“The idea was to mess with the concept of Christmas,” recalled john law, an original Cacophony member.
The Regent, abandoning his chemical researches, had been studying alchemy under john law.
He who did all this was my own father, and his name was john law, of Lauriston!
From this latter date up to 1721 the operations of the financier john law wrought great disasters in the monies.
Nothing was in the air but john law and his Mississippi scheme.
It was the bubble mania of 1719 and 1720, brought upon Europe by john law, which completed the "secularization" of caricature.
What fault was ever found with john law's bank, except that it could not redeem its paper?
“john law at twenty-one built a scheme of finance for Great Britain,” the engineer reminded him.
john law was the eldest son of an Edinburgh goldsmith, born about 1681.
Mr. john law (with whom I am to study) received me with all the affection and kindness of a sincere and disinterested friend.
Old English lagu (plural laga, comb. form lah-) "law, ordinance, rule, regulation; district governed by the same laws," from Old Norse *lagu "law," collective plural of lag "layer, measure, stroke," literally "something laid down or fixed," from Proto-Germanic *lagan "put, lay" (see lay (v.)).
Replaced Old English æ and gesetnes, which had the same sense development as law. Cf. also statute, from Latin statuere; German Gesetz "law," from Old High German gisatzida; Lithuanian istatymas, from istatyti "set up, establish." In physics, from 1660s. Law and order have been coupled since 1796.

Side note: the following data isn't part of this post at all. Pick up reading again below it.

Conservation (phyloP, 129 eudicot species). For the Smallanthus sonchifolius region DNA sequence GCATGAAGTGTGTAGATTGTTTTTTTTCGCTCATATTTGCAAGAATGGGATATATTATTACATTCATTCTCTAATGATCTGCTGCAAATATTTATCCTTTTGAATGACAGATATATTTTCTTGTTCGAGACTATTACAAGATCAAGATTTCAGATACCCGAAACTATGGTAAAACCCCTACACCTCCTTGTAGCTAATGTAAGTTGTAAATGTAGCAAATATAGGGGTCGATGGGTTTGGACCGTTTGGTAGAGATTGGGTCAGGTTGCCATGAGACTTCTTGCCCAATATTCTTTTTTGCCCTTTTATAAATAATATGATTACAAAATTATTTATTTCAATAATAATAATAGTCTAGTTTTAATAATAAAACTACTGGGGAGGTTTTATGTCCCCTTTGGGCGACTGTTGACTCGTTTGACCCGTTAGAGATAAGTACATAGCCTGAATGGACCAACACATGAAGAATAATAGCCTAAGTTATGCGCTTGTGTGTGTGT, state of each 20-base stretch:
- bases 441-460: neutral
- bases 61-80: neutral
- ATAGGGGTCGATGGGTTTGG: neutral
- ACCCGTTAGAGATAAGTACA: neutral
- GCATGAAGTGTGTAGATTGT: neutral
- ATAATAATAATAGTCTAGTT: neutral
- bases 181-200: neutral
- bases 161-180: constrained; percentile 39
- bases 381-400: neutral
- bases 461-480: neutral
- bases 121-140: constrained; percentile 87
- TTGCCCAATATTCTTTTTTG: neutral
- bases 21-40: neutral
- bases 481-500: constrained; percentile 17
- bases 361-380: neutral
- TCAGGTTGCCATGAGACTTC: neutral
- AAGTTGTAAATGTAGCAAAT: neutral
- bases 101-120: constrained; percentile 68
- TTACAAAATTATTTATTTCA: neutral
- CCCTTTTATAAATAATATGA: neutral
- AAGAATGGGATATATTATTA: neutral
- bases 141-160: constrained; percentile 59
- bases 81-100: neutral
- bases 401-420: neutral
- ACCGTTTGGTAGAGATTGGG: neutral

A rule of conduct or procedure established by custom, agreement, or authority.
A set of rules or principles for a specific area of a legal system.
A piece of enacted legislation.
A formulation describing a relationship observed to be invariable between or among phenomena for all cases in which the specified conditions are met.
A generalization based on consistent experience or results.
A statement that describes invariable relationships among phenomena under a specified set of conditions. Boyle's law, for instance, describes what will happen to the volume of an ideal gas if its pressure changes and its temperature remains the same. The conditions under which some physical laws hold are idealized (for example, there are no ideal gases in the real world), thus some physical laws apply universally but only approximately. See Note at hypothesis.
A police officer; the police: had been gathered in by John Law (1907+)